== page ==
Meet the titular ‘posse’, four female archetypes derived from the Greek pantheon and allowing Amos to let rip. Amos herself is a character in all this, donning a dangerously red wig that seems to suggest she is fully aware of the concept’s high-camp value and, for someone deemed sourly po-faced, very willing to take the piss out of herself. The album artwork (featuring some dazzling photos that back up Amos’s M.I.L.F. claim) is dedicated to these gals ‘histories’, although further info can be tracked down via online blogs. The whole thing screams ‘high school art project’ but, thankfully, you can take or leave the extraneous stuff while still enjoying the music. And, when you have five different ‘dolls’ sharing the mic, the music is never less than attention-grabbing.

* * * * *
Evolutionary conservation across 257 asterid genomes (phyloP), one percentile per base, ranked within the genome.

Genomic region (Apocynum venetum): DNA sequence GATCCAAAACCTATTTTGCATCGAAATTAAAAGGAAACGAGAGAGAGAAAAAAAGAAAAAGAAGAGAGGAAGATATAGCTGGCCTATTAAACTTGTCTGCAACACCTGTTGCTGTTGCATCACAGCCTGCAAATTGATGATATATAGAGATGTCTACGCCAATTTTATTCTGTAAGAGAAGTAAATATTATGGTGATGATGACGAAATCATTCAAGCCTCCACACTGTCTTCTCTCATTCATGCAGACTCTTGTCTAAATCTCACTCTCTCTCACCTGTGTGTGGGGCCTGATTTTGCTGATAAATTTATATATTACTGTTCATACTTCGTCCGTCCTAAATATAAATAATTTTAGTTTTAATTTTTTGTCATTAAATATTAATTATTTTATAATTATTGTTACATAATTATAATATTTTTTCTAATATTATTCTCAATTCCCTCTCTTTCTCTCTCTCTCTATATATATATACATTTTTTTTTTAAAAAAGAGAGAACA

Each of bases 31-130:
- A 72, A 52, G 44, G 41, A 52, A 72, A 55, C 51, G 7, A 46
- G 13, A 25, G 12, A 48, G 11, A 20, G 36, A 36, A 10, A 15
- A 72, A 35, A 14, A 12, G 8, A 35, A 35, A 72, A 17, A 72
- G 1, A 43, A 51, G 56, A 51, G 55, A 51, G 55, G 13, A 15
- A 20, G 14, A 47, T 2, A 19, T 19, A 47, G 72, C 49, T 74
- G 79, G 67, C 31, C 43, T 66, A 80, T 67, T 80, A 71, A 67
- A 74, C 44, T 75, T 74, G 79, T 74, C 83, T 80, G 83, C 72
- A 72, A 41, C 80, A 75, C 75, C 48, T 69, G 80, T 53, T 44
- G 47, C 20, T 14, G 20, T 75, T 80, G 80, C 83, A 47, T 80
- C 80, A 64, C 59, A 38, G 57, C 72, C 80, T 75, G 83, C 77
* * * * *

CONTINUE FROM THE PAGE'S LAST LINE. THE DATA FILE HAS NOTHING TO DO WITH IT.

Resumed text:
Isabel opens proceedings with her anti-administration Yo George, one of the best Bush-bashing songs of the last twelve months (and we all know there have been a few), disarmingly clever in its brief but brutal stand against ‘the madness of King George’. Then it’s straight into the aforementioned cheekiness of Tori’s Big Wheel, the first of many abrupt shifts between genres and ‘voices’. The fact that the songs are from the five different perspectives means the tone is often wildly different from one track to the next, not allowing for a connective thread and making the whole feel like a bit of a mish-mash. A case in point is the discordant grunge of Fat Slut sitting next to the majestic album highlight Girl Disappearing: they’re not exactly the most obvious of bedfellows. However, whilst not exactly cohesive, the variation on display means this is a listen that is rarely boring, which is ultimately a good thing seeing as the album is a sprawling 80 minutes long!